Who could blame Donald Trump for leaving the G-7 early?
Why would he willingly submit to a dismal dressing down by Justin Trudeau and his finger-wagging troupe of green extremists? They wanted him squirming in his seat while they made him out to be the Great Global Ocean Killer. It was a set-piece of political theatre and Trump, the world’s now-acknowledged master of that genre, was having no part of it.
Compared to all that, playing a 007-ish hero sipping Singapore Slings with Kim Jong-un, a live-action mass murdering villain in the real world, must have seemed like Ferris Bueller’s Day Off.
A day off, too, from more schoolmarmish virtue-signaling by Angela Merkel and her star pupil, Emmanuel Macron, angry at Trump for blocking their factories from churning out new state-of-the-art products to prop up another group of evil thugs in Tehran.
James Bond’s “Q Branch,” though, never provided weapons as powerful as those deployed by President Trump against his G-7 counterparts. U.S. tariffs on steel and aluminum imported from the other G-7 countries, as well as on NAFTA partner Mexico, are exceedingly dangerous and subject to economic laws of unintended consequences.
Tariffs inflict blunt-force trauma; they are not the smart and highly accurate weapons of the Bond movies. They can back-fire on the American economy. Indeed, they already are.
Extending the Bond analogy, let’s define the mission Agent Trump says that “M” (the American people) has assigned to him: reduce chronic U.S. trade deficits, stimulate job-creating domestic manufacturing, and ramp up exports.
We can decry the flawed economic theory behind this Peter Navarro-inspired trade war strategy, but there is no debate that if this protectionist gamble succeeds, it will be a blockbuster hit in the Upper Midwestern industrial states that put Trump into the White House.
So what are Agent Trump’s goals?
Trump knows that “The World As It Is,” the world he is seeking to remake through this strategy, is the world Barack Obama made, a world where America was to be “transformed” into a country with more refined European sensibilities.
And that world is best exemplified by mercantilist Germany, birthplace of those wealth-redistributing Bismarckian bureaucratic leviathans that now populate OECD countries. Their unfunded liabilities threaten to capsize the ships of all the G-7 states.
G-7 country budget deficits are, in part, driving the trade deficits (and surpluses) that prompted Trump’s agenda. And those budget deficits are, in turn, being driven by welfare spending programs that are also a magnet for job-seeking migrants.
These budget deficits cannot be solved by higher taxes. Trump should insist that, instead, G-7 leaders and the Franco-German led EU commit to working together to reduce them by curbing future entitlements.
Shaking up the EU and encouraging a lighter, less Brussels-centric regulatory burden would also give a boost to Brexit, which will also be helped by prospects of a U.S.-UK free trade agreement.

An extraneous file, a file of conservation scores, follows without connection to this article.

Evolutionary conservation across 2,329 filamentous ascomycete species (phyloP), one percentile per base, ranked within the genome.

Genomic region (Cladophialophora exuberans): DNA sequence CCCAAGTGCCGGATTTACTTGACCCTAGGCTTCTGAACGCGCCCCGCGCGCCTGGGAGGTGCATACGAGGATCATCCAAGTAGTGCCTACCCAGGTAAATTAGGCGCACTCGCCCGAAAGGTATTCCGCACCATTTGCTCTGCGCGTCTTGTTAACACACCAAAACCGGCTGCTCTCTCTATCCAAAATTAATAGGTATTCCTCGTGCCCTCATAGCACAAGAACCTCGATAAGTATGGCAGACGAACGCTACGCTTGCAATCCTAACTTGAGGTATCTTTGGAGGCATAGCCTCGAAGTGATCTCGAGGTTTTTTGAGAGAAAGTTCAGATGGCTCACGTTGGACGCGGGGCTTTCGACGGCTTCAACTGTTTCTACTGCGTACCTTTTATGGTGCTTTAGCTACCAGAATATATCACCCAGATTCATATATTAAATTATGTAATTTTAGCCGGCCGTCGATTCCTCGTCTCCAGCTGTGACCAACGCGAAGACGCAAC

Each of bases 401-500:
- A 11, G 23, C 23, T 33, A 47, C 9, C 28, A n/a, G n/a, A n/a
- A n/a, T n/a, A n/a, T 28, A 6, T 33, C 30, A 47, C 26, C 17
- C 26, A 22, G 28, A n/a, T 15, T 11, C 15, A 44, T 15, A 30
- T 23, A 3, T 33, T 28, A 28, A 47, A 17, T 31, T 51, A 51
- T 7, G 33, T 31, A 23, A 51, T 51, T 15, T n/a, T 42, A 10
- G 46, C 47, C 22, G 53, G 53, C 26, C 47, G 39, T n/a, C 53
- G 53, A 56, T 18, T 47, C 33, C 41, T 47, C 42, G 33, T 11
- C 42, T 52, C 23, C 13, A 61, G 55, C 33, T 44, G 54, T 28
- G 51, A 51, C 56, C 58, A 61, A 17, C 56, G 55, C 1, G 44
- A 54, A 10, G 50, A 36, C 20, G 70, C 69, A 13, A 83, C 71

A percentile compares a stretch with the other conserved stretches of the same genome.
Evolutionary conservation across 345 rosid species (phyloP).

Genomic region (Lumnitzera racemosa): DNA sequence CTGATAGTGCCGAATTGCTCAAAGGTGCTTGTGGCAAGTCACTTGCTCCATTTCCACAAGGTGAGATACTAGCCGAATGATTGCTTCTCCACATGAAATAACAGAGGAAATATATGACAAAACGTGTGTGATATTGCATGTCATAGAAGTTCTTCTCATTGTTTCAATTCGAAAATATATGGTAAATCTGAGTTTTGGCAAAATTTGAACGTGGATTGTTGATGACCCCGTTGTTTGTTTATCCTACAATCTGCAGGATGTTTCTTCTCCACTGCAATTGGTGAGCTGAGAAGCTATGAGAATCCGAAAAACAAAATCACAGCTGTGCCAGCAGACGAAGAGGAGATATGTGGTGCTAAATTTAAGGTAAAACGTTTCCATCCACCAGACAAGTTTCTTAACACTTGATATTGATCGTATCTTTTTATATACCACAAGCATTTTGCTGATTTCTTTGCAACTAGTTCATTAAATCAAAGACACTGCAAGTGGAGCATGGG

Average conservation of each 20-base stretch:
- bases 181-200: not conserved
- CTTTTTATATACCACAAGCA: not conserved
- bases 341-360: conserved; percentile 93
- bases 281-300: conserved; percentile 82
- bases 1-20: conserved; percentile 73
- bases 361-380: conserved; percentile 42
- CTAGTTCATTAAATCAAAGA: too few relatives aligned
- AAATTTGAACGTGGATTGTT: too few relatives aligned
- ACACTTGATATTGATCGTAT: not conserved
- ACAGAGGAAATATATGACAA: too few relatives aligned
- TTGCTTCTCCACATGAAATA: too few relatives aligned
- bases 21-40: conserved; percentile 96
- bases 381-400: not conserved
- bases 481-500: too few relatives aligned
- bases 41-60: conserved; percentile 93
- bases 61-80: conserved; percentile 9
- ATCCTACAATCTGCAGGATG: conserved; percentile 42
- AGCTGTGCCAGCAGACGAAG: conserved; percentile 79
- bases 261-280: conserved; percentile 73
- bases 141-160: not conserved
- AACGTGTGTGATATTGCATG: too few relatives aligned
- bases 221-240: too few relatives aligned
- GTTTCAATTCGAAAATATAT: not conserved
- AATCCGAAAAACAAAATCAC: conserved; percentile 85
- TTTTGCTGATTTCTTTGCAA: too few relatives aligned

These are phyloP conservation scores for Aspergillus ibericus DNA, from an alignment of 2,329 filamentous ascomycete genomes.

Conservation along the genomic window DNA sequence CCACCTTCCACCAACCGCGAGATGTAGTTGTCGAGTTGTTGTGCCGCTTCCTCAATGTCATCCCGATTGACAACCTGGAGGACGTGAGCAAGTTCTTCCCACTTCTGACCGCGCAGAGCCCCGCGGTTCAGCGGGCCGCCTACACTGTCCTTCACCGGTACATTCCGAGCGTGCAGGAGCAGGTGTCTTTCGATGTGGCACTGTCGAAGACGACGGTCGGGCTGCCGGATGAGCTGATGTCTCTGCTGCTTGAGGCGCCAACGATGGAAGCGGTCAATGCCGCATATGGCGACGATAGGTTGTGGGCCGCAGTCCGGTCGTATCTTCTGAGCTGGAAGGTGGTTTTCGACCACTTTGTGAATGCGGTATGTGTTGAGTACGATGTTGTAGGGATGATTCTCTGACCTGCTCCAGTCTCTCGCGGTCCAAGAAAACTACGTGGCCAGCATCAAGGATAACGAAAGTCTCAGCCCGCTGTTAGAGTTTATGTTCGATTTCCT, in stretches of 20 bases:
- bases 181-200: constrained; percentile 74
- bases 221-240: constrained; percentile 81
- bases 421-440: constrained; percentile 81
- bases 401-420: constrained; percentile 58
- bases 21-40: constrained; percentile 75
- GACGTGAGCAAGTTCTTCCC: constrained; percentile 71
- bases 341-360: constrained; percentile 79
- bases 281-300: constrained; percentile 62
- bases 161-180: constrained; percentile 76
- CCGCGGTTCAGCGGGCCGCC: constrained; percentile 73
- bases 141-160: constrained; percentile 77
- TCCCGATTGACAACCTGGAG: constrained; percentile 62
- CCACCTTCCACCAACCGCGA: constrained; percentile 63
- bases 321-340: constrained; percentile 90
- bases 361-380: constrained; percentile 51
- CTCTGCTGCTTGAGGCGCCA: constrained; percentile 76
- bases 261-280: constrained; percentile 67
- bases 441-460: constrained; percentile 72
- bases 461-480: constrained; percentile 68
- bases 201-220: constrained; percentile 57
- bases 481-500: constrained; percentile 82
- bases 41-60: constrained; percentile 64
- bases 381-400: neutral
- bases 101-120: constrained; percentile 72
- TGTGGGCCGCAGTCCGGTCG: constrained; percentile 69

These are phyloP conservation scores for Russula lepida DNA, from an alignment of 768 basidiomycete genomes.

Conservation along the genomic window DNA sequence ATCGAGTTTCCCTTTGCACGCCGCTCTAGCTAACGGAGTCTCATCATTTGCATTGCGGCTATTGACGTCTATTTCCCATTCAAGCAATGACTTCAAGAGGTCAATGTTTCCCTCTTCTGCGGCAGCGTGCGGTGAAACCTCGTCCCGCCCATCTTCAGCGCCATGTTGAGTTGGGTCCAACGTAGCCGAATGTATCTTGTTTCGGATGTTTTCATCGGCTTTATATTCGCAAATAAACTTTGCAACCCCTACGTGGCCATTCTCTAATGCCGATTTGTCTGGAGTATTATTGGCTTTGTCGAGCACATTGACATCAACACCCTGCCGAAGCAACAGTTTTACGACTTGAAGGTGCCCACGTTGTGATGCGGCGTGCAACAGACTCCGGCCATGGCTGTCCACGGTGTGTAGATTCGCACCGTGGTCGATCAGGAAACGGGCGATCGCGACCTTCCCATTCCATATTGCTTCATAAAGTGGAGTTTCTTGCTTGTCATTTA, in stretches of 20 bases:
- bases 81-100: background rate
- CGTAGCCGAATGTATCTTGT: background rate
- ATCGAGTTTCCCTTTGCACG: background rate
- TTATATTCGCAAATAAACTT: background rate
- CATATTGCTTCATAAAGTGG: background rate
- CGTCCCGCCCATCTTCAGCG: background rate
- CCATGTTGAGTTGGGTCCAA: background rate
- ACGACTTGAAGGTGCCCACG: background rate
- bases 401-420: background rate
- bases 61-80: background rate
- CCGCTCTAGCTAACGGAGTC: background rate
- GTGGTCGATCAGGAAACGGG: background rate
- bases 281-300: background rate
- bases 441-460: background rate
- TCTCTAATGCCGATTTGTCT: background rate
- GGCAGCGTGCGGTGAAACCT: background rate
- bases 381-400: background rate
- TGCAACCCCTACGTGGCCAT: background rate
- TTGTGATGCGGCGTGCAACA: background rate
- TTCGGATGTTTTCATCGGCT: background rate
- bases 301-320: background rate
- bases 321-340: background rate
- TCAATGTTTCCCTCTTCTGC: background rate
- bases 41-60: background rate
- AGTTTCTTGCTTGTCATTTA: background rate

Moreover, Trump should use his leverage to secure increases in G-7 defense spending to share the NATO-based military burden with the United States to maintain the rules-based international order so that global commerce can proceed apace.
Maybe Trump will even help G-7 voters see the light and replace their current crop of sterile technocratic leaders with a new generation of free-market commanders in the mold of Margaret Thatcher and Ludwig Erhard.
The American tariff weaponry, though, must be holstered and returned to the arsenal as quickly as possible. For example, thousands of U.S. businesses of all sizes are already feeling the pinch of higher prices for steel inputs. If they are not quickly reversed, the tariffs—and the inevitable retaliatory tariffs from our G-7 partners—will bite ever deeper into the splendidly humming American economy.
Meanwhile, though, as long as Trump is in smashing pumpkins mode, he should also blow up the G-20 heads of state summit. It was only elevated to the head of state level when the George W. Bush administration needed cash-cow China at the table after the 2008 financial crisis.
Now, though, unfair trade practices by Xi Jinping’s government has earned China the same opprobrium the G-7 heaped on Vladimir Putin when it kicked Russia out in 2014 after the Russian invasions of eastern Ukraine and Crimea that included the shooting-down of a commercial airliner.
China’s aggressive “China 2025” policy should not be rewarded with a seat at the G-7 table, and Trump can deliver another message to Beijing by diminishing China’s stature at a downgraded G-20.
Much like James Bond’s Caribbean sailboat at movie’s end, Navigator-in-Chief Trump must steer the American economy away from the dangerous shoals of a global trade war.
The sooner he can declare the national security-based tariff emergency over, the sooner America and her G-7 shipmates can set sail for calmer, more bounteous waters.
James M. Roberts is a research fellow in The Heritage Foundation’s Center for International Trade and Economics.